He managed to give four of the nuns in the room the idea that they were the object of his desire, and by the time I picked him up, having been held captive by somewhat curious nuns for eight hours, he had another four convinced, all of them set aflutter by a sweet-talking Irishman. And as if that wasn’t enough, half of BOSS would have thrown itself at his feet if Albert hadn’t been there to calm them all down. As it was, three of them were ruined when they threw themselves at him, and even Albert couldn’t stop the last one chasing us down the road.

“And were you going to walk into the village,” said Caleb, pointing to the pinwheels in Leia’s hair, “or simply project yourself as a hologram from a small droid?”

“I’d rather wipe my arse with a brillo pad than sit through another biblical epic.”

“Why is my tongue too big for my mouth? I think … have I been poisoned again? My tongue’s too big.”

“Drunk and stupid,” said Caleb, grinning at Albert. He lurched to his feet, swayed, then sat down again. “You look funny,” he said, pointing at Albert. “And you. And you. And you. And you.” He pointed at Daniel and Rhiannon and two entirely invisible people.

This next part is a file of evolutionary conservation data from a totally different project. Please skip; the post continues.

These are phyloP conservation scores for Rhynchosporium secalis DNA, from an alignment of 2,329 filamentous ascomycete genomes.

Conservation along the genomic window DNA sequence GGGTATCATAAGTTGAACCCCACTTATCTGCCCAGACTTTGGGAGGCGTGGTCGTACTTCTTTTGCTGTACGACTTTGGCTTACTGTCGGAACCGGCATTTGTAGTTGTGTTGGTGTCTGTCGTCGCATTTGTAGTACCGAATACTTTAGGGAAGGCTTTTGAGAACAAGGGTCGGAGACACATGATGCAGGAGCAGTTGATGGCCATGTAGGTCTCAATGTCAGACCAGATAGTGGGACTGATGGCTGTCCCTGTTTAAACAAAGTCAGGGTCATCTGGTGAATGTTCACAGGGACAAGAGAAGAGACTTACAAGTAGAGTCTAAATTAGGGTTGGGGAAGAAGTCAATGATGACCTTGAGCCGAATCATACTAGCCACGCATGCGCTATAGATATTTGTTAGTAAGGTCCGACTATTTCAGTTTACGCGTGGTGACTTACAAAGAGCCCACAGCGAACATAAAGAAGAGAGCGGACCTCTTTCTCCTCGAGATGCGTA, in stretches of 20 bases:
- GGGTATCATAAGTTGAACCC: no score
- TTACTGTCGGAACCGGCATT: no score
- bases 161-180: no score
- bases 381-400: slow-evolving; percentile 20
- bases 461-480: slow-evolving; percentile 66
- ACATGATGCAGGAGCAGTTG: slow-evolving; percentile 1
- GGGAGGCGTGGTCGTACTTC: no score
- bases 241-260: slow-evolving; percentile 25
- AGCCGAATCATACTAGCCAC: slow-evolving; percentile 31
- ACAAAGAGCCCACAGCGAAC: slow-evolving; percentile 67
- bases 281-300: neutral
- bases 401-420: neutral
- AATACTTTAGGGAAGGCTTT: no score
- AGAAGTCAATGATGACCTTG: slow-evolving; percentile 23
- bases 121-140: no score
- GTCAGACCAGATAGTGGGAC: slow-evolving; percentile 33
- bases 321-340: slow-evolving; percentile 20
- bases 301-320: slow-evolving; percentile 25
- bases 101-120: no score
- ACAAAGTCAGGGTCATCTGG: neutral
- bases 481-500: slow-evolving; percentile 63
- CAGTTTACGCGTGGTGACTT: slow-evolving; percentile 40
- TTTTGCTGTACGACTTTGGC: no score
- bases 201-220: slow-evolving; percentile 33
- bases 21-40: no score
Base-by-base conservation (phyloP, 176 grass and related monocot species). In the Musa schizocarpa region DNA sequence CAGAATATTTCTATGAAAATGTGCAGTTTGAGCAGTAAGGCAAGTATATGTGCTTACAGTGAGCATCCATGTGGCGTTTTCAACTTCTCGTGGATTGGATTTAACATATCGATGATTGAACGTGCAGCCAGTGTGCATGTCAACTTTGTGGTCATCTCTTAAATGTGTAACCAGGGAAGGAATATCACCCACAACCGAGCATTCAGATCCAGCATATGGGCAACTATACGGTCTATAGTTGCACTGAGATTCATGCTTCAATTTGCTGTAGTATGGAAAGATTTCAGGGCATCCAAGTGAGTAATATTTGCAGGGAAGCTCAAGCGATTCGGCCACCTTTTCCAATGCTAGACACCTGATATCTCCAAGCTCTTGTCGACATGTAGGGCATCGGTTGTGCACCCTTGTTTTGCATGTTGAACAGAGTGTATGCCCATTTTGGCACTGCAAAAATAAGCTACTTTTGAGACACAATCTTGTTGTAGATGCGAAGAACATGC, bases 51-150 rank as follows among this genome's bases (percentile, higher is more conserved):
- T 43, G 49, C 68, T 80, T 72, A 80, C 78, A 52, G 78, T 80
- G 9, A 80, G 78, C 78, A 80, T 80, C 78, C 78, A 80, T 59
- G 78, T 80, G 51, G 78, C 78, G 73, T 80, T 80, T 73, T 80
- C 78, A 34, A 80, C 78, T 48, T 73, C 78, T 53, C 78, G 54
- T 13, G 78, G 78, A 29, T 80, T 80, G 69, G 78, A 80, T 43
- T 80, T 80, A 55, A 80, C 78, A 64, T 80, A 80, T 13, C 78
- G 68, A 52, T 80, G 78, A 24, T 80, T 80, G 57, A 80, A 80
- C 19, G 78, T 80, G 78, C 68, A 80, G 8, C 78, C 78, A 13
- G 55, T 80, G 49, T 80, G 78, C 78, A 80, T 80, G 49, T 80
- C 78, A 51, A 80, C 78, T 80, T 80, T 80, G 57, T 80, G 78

Caleb spun around, his arm outstretched, cucumber in hand. “En garde.

“Love is a cage.”

“I didn’t seduce your wife,” said Caleb, with a sigh. “She wouldn’t let me.”

“I won’t make excuses for myself. I’ve always been an arsehole.”

“That’s what I do, angel. Everyone knows I’m filth. I drink and I lust.”

“I beg to differ,” said Caleb, lifting a bottle to his lips. “Whiskey is the perfect solution.”

“It was the things I saw. I never knew blood came in so many colours. Or that I’d ever see a man’s face charred black like coal. Or that I’d see my own intestines.”

“I didn’t encourage her on purpose. She caught me looking at her mouth. How was I supposed to not look at her mouth? She looks like she’s been snogging a tub of lard.”